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The Gulf of Alaska is one of the most productive marine ecosystems on Earth, supporting salmon fisheries that alone provide nearly $1 billion per year in economic benefits to Southeast Alaska. Glaciers are central to many of the area’s natural processes and economic activities, but the rates of glacier loss in Alaska are among the highest on Earth, with a 26-36 percent reduction in total volume expected by the end of the century. This project brought together scientists and managers at a workshop to synthesize the impacts of glacier change on the region’s coastal ecosystems and to determine related research and monitoring needs. Collected knowledge shows that melting glaciers are expected to have cascading effects...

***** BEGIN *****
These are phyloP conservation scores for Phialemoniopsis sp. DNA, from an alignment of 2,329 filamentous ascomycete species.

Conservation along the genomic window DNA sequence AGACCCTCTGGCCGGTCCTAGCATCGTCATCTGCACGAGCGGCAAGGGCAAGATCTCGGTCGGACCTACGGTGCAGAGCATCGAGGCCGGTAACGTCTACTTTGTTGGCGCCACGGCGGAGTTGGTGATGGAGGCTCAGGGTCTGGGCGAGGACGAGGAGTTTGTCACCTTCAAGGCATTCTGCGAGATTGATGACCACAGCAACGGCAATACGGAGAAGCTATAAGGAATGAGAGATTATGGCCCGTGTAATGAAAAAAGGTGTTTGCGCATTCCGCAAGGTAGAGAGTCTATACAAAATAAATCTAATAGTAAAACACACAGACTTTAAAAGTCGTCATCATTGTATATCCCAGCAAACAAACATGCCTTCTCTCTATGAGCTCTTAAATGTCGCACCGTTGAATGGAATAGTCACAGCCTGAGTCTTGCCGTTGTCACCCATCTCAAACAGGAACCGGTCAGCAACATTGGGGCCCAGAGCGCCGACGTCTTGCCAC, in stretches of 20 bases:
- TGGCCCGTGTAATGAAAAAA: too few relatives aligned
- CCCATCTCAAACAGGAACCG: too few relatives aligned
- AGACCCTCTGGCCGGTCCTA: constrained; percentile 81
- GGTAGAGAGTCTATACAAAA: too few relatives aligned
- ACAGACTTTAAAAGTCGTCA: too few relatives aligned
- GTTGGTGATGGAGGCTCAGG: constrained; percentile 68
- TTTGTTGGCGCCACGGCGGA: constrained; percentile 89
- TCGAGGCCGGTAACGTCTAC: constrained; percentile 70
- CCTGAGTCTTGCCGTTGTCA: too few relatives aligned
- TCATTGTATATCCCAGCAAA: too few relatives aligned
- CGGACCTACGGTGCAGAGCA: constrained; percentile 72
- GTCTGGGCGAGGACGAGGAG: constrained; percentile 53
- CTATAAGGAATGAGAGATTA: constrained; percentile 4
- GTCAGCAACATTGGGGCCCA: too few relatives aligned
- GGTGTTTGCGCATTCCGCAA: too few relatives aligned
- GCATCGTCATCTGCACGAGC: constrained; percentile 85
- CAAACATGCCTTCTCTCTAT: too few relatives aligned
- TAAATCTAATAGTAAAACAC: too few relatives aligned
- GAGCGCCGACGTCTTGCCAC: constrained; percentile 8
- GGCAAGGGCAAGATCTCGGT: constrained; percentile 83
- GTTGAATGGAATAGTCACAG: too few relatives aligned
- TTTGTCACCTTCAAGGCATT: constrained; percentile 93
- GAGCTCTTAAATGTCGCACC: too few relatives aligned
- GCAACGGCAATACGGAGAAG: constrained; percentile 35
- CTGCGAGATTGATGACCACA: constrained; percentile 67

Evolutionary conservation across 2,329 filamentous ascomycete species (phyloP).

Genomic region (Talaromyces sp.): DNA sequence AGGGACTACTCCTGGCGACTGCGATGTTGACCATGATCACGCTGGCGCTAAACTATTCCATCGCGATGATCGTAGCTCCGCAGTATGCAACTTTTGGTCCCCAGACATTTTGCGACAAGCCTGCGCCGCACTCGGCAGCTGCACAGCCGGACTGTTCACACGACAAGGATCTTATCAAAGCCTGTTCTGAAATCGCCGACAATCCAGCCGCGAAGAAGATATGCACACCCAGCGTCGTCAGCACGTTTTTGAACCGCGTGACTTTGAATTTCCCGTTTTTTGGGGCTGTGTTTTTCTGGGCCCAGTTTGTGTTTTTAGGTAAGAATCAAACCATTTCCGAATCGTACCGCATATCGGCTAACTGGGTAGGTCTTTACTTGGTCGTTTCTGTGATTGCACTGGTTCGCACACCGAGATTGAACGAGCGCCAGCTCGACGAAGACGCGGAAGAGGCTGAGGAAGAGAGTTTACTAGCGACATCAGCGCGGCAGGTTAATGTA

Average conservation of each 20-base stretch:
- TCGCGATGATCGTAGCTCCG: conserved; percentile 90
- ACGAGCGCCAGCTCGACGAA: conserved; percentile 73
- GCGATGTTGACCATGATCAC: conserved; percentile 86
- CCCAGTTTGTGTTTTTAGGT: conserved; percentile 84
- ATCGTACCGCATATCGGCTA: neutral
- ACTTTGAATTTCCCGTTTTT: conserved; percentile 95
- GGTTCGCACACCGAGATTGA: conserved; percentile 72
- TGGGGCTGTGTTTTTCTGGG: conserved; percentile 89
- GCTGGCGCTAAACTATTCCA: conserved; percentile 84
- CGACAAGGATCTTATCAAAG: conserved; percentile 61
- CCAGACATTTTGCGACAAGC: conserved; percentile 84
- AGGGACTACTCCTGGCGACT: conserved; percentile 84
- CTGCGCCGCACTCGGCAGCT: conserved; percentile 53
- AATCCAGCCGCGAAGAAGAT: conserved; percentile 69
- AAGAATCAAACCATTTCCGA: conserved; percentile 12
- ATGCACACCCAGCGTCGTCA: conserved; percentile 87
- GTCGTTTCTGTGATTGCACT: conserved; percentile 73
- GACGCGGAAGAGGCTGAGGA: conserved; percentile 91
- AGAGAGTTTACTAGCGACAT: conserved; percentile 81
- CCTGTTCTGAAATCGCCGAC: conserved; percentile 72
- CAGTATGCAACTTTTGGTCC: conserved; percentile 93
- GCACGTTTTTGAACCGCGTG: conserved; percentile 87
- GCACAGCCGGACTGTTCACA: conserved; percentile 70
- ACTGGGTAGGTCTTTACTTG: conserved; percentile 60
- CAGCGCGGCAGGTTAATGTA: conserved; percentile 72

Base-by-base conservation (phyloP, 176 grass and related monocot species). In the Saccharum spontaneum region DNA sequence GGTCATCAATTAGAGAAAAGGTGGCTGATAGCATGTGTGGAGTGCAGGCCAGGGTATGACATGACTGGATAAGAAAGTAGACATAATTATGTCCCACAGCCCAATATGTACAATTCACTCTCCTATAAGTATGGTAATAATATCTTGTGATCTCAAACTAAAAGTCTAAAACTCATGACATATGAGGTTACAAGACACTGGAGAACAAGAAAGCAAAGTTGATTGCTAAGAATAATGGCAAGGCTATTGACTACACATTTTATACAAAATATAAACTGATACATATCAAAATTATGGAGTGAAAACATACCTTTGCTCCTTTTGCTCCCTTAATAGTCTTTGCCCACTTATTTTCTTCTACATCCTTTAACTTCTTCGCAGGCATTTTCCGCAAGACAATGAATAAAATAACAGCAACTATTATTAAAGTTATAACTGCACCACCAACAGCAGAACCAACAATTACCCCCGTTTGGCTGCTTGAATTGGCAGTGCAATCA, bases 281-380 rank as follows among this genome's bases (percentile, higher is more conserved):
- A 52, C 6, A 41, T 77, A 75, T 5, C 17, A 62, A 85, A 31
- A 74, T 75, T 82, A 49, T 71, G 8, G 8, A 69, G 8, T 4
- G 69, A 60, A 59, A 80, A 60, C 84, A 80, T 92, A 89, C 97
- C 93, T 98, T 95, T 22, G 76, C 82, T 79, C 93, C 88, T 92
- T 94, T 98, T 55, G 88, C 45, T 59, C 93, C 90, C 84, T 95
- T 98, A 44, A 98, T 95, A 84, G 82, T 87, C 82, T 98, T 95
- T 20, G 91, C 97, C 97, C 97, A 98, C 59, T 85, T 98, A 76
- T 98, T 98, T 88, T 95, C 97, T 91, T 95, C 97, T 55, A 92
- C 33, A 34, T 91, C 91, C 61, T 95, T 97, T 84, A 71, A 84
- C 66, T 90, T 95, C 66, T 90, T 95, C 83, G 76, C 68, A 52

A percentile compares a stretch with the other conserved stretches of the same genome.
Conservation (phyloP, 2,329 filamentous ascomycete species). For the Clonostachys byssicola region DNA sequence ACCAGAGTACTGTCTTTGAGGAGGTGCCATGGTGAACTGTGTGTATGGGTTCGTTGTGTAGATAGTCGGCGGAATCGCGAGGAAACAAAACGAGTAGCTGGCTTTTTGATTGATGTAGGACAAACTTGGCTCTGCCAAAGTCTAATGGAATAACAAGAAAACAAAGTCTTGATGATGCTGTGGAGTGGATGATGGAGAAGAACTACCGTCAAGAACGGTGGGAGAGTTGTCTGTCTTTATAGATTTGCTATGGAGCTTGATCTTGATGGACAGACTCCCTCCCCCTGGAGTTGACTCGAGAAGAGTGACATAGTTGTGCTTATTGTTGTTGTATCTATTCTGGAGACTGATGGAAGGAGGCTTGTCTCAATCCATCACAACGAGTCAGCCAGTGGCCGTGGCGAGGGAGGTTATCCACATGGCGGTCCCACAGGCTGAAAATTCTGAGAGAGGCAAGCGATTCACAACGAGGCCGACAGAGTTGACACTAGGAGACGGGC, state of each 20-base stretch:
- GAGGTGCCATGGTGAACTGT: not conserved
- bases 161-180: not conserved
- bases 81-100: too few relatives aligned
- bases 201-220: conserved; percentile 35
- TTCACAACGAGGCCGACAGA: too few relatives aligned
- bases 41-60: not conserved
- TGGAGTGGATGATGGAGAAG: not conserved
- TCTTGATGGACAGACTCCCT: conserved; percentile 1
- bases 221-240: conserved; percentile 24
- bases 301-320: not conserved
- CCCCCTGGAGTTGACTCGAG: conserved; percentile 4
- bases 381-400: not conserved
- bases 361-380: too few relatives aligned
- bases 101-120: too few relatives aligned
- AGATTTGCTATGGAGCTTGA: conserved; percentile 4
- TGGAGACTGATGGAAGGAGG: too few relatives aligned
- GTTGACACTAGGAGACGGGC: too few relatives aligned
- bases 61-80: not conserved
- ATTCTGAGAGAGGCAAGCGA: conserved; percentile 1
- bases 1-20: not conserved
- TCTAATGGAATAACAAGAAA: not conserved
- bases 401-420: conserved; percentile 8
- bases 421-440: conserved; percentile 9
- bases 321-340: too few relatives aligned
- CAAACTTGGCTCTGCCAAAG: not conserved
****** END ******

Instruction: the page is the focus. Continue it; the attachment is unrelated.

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Resource managers, policymakers, and scientists require tools to inform water resource management and planning. Information on hydrologic factors – such as streamflow, snowpack, and soil moisture – is important for understanding and predicting wildfire risk, flood activity, and agricultural and rangeland productivity, among others. Existing tools for modeling hydrologic conditions rely on information on temperature and precipitation. This project sought to evaluate different methods for downscaling global climate models – that is, taking information produced at a global scale and making it useable at a regional scale, in order to produce more accurate projections of temperature and precipitation for the Pacific...